• Brittany is described as "de sable à croix d'argent".[12]
  • Rossillon de Gex, coat of arms described: "De sable à la croix d'argent".
  • Brunet, de la Besse, coat of arms described: "D'azur, à la croix d'argent".[13]
  • Arnèke Family coat of arms.[14]
  • Rouvroy de Saint-Simon of Picardy, described: "De sable à la croix d'argent chargée de cinq coquilles".[15]


The flag is often displayed on bumper stickers, and flying from buildings, including those of Methodist Church, is used by a variety of Cornish businesses such as Ginsters, and is seen on the design of the Cornish All Blacks rugby shirts as well as the Cornish Pirates rugby logo.[16]

At the Thames Diamond Jubilee Pageant in June 2012, the flag was flown on the Royal Rowing Barge alongside the flags representing England, Scotland, Northern Ireland, Wales and the City of London. One of the largest flags in the pageant was also St Piran's Flag, flown by the St Ives mackerel lugger Barnabas.[17]


See also


  1. ^ a b c 'The Parochial History of Cornwall', by Davies Gilbert. (1838) Vol III, p. 332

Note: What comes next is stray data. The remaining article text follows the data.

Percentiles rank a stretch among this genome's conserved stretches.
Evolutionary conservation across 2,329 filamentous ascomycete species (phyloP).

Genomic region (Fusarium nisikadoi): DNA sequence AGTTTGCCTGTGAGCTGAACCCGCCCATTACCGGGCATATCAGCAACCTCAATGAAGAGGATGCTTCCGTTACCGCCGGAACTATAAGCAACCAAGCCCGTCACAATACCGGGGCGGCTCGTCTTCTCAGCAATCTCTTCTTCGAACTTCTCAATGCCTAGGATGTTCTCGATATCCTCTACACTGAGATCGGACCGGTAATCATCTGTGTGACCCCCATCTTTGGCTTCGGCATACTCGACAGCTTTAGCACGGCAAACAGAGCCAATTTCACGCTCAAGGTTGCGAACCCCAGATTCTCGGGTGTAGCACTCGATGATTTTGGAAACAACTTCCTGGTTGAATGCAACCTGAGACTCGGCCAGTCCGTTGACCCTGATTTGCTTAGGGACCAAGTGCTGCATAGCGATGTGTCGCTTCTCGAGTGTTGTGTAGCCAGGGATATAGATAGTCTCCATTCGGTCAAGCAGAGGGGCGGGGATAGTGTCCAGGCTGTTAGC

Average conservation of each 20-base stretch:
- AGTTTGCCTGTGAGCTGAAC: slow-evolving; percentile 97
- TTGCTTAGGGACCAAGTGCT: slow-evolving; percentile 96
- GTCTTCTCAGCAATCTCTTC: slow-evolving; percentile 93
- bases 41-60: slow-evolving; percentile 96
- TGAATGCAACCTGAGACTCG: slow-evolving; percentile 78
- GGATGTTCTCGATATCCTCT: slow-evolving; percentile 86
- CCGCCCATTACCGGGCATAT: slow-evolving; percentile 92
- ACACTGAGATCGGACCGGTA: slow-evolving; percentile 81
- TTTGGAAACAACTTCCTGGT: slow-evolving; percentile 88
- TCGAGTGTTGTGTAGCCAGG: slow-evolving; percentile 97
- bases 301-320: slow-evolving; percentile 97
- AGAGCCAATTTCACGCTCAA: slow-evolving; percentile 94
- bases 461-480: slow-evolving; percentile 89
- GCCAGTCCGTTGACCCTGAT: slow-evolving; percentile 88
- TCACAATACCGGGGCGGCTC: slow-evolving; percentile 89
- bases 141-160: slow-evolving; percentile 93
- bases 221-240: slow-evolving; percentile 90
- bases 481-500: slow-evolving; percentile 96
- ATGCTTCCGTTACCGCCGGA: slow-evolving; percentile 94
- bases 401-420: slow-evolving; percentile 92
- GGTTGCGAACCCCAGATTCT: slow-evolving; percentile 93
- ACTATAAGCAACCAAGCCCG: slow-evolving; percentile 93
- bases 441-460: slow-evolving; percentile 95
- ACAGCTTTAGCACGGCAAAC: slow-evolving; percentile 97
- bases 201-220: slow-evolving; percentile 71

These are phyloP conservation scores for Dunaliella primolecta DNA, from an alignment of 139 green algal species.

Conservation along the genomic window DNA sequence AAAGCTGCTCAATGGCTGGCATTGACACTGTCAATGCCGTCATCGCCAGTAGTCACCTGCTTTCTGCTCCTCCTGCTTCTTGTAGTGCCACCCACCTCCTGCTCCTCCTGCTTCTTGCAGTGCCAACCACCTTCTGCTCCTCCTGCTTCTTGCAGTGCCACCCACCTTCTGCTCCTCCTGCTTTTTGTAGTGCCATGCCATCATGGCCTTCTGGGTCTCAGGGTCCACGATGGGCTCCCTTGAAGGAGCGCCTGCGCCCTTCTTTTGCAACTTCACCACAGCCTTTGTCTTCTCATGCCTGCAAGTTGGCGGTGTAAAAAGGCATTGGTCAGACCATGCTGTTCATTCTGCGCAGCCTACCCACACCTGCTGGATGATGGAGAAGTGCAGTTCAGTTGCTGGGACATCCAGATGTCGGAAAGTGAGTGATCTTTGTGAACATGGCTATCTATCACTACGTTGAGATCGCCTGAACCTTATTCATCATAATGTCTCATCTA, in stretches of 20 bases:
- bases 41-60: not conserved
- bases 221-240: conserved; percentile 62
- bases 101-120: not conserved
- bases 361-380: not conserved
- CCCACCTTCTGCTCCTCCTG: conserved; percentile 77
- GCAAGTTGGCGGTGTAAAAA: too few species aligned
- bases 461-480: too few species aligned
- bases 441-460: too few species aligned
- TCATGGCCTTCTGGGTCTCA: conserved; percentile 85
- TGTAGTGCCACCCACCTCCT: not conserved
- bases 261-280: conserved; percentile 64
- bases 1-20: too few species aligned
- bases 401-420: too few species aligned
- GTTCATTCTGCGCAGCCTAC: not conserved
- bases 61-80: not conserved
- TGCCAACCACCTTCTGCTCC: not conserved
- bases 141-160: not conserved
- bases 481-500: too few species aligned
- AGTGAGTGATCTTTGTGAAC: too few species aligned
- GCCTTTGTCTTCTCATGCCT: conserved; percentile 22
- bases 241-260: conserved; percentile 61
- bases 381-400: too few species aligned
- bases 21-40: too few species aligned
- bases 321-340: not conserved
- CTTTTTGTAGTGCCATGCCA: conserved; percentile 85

2. ^ a b c d Phil Rendle, Cornwall – The Mysteries of St Piran, The Flag Institute
  3. ^ P. POTIER de COURCY, Nobiliaire et armorial de Bretagne, A. Aubry, 1862, p390
  4. ^ [2]
  5. ^ Celtic League flags
  6. ^ Heraldry Society Flag Section Newsletter, Autumn 1969
  7. ^ Cornish flag
  8. ^ Poly-Olbion by Michael Drayton
  9. ^
  10. ^ Westminster Abbey
  11. ^ Guide des drapeaux bretons et celtes (English: Guide of Breton and Celtic flags) by Divi Kervella and Mikael Bodlore-Penlaez, published by Yoran Embanner (in French), (2008) ISBN 978-2-916579-12-2
  12. ^
  13. ^ visu_armes_p
  14. ^ La page du généalogiste fou ... L'héraldique
  15. ^ rouvroy
  16. ^ a b How far has the “Cornish Revival” affected modern Cornwall? Archived 8 October 2011 at the Wayback Machine
  17. ^ "St Ives lugger flies the flag at Jubilee river pageant". Falmouth Packet. 6 June 2012. Retrieved 7 June 2012. 

External links

  • Flags of the World – Speculations of the origins of this flag.
  • The Flag Institute